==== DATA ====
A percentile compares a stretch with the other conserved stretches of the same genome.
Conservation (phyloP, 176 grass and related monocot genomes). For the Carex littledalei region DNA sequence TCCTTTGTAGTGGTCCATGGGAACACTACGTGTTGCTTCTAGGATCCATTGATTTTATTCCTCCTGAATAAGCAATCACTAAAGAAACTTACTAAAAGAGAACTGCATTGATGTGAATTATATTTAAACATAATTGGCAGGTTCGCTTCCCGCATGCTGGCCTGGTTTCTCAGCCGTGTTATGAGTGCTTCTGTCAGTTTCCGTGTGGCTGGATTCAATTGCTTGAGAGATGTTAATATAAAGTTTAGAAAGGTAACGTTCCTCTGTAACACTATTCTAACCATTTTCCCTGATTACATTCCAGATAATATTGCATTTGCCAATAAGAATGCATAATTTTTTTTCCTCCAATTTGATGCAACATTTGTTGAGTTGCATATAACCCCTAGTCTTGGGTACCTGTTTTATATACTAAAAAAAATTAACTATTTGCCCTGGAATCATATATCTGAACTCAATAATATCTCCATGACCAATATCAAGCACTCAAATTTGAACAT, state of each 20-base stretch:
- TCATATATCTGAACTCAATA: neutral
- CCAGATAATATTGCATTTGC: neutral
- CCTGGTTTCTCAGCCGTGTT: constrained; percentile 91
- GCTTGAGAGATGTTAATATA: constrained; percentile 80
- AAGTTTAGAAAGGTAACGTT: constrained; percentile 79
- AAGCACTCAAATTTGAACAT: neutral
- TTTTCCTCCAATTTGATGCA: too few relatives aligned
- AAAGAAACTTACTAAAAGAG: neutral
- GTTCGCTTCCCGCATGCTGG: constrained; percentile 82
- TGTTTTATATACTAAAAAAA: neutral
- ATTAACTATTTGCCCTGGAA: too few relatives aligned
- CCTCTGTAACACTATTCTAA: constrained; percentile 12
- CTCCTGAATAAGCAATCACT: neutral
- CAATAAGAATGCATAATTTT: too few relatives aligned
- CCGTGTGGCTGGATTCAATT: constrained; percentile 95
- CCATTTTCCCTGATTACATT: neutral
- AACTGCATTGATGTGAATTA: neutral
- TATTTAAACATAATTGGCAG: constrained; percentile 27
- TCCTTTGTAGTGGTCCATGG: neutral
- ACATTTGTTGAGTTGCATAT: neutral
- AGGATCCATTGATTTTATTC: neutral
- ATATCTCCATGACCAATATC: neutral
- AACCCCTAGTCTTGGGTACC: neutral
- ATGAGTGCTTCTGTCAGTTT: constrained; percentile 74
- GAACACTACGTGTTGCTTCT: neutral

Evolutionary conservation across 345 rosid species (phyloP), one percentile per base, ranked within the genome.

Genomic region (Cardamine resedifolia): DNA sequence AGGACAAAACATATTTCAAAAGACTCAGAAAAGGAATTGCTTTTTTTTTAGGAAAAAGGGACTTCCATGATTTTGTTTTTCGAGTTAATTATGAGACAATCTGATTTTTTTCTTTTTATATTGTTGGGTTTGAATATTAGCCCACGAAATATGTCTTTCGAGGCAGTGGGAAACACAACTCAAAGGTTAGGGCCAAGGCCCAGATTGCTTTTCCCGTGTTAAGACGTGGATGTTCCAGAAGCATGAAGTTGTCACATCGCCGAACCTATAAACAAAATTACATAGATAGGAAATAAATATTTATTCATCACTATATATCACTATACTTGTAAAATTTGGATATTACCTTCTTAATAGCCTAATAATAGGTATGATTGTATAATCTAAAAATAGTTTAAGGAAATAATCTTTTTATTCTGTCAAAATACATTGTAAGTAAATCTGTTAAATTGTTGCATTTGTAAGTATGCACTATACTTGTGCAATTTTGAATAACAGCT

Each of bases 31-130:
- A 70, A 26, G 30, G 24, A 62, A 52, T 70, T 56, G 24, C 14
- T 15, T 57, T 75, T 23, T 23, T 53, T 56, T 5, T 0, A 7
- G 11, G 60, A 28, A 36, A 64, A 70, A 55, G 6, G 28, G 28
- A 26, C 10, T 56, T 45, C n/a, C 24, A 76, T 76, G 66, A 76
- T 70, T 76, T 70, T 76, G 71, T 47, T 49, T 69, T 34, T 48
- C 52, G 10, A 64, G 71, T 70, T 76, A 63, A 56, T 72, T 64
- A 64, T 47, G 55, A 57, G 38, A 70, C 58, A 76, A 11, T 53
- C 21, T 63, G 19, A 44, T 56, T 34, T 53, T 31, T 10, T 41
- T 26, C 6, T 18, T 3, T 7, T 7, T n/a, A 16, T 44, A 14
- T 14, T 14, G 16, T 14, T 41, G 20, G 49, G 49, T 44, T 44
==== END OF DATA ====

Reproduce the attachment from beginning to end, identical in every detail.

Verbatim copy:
A percentile compares a stretch with the other conserved stretches of the same genome.
Conservation (phyloP, 176 grass and related monocot genomes). For the Carex littledalei region DNA sequence TCCTTTGTAGTGGTCCATGGGAACACTACGTGTTGCTTCTAGGATCCATTGATTTTATTCCTCCTGAATAAGCAATCACTAAAGAAACTTACTAAAAGAGAACTGCATTGATGTGAATTATATTTAAACATAATTGGCAGGTTCGCTTCCCGCATGCTGGCCTGGTTTCTCAGCCGTGTTATGAGTGCTTCTGTCAGTTTCCGTGTGGCTGGATTCAATTGCTTGAGAGATGTTAATATAAAGTTTAGAAAGGTAACGTTCCTCTGTAACACTATTCTAACCATTTTCCCTGATTACATTCCAGATAATATTGCATTTGCCAATAAGAATGCATAATTTTTTTTCCTCCAATTTGATGCAACATTTGTTGAGTTGCATATAACCCCTAGTCTTGGGTACCTGTTTTATATACTAAAAAAAATTAACTATTTGCCCTGGAATCATATATCTGAACTCAATAATATCTCCATGACCAATATCAAGCACTCAAATTTGAACAT, state of each 20-base stretch:
- TCATATATCTGAACTCAATA: neutral
- CCAGATAATATTGCATTTGC: neutral
- CCTGGTTTCTCAGCCGTGTT: constrained; percentile 91
- GCTTGAGAGATGTTAATATA: constrained; percentile 80
- AAGTTTAGAAAGGTAACGTT: constrained; percentile 79
- AAGCACTCAAATTTGAACAT: neutral
- TTTTCCTCCAATTTGATGCA: too few relatives aligned
- AAAGAAACTTACTAAAAGAG: neutral
- GTTCGCTTCCCGCATGCTGG: constrained; percentile 82
- TGTTTTATATACTAAAAAAA: neutral
- ATTAACTATTTGCCCTGGAA: too few relatives aligned
- CCTCTGTAACACTATTCTAA: constrained; percentile 12
- CTCCTGAATAAGCAATCACT: neutral
- CAATAAGAATGCATAATTTT: too few relatives aligned
- CCGTGTGGCTGGATTCAATT: constrained; percentile 95
- CCATTTTCCCTGATTACATT: neutral
- AACTGCATTGATGTGAATTA: neutral
- TATTTAAACATAATTGGCAG: constrained; percentile 27
- TCCTTTGTAGTGGTCCATGG: neutral
- ACATTTGTTGAGTTGCATAT: neutral
- AGGATCCATTGATTTTATTC: neutral
- ATATCTCCATGACCAATATC: neutral
- AACCCCTAGTCTTGGGTACC: neutral
- ATGAGTGCTTCTGTCAGTTT: constrained; percentile 74
- GAACACTACGTGTTGCTTCT: neutral

Evolutionary conservation across 345 rosid species (phyloP), one percentile per base, ranked within the genome.

Genomic region (Cardamine resedifolia): DNA sequence AGGACAAAACATATTTCAAAAGACTCAGAAAAGGAATTGCTTTTTTTTTAGGAAAAAGGGACTTCCATGATTTTGTTTTTCGAGTTAATTATGAGACAATCTGATTTTTTTCTTTTTATATTGTTGGGTTTGAATATTAGCCCACGAAATATGTCTTTCGAGGCAGTGGGAAACACAACTCAAAGGTTAGGGCCAAGGCCCAGATTGCTTTTCCCGTGTTAAGACGTGGATGTTCCAGAAGCATGAAGTTGTCACATCGCCGAACCTATAAACAAAATTACATAGATAGGAAATAAATATTTATTCATCACTATATATCACTATACTTGTAAAATTTGGATATTACCTTCTTAATAGCCTAATAATAGGTATGATTGTATAATCTAAAAATAGTTTAAGGAAATAATCTTTTTATTCTGTCAAAATACATTGTAAGTAAATCTGTTAAATTGTTGCATTTGTAAGTATGCACTATACTTGTGCAATTTTGAATAACAGCT

Each of bases 31-130:
- A 70, A 26, G 30, G 24, A 62, A 52, T 70, T 56, G 24, C 14
- T 15, T 57, T 75, T 23, T 23, T 53, T 56, T 5, T 0, A 7
- G 11, G 60, A 28, A 36, A 64, A 70, A 55, G 6, G 28, G 28
- A 26, C 10, T 56, T 45, C n/a, C 24, A 76, T 76, G 66, A 76
- T 70, T 76, T 70, T 76, G 71, T 47, T 49, T 69, T 34, T 48
- C 52, G 10, A 64, G 71, T 70, T 76, A 63, A 56, T 72, T 64
- A 64, T 47, G 55, A 57, G 38, A 70, C 58, A 76, A 11, T 53
- C 21, T 63, G 19, A 44, T 56, T 34, T 53, T 31, T 10, T 41
- T 26, C 6, T 18, T 3, T 7, T 7, T n/a, A 16, T 44, A 14
- T 14, T 14, G 16, T 14, T 41, G 20, G 49, G 49, T 44, T 44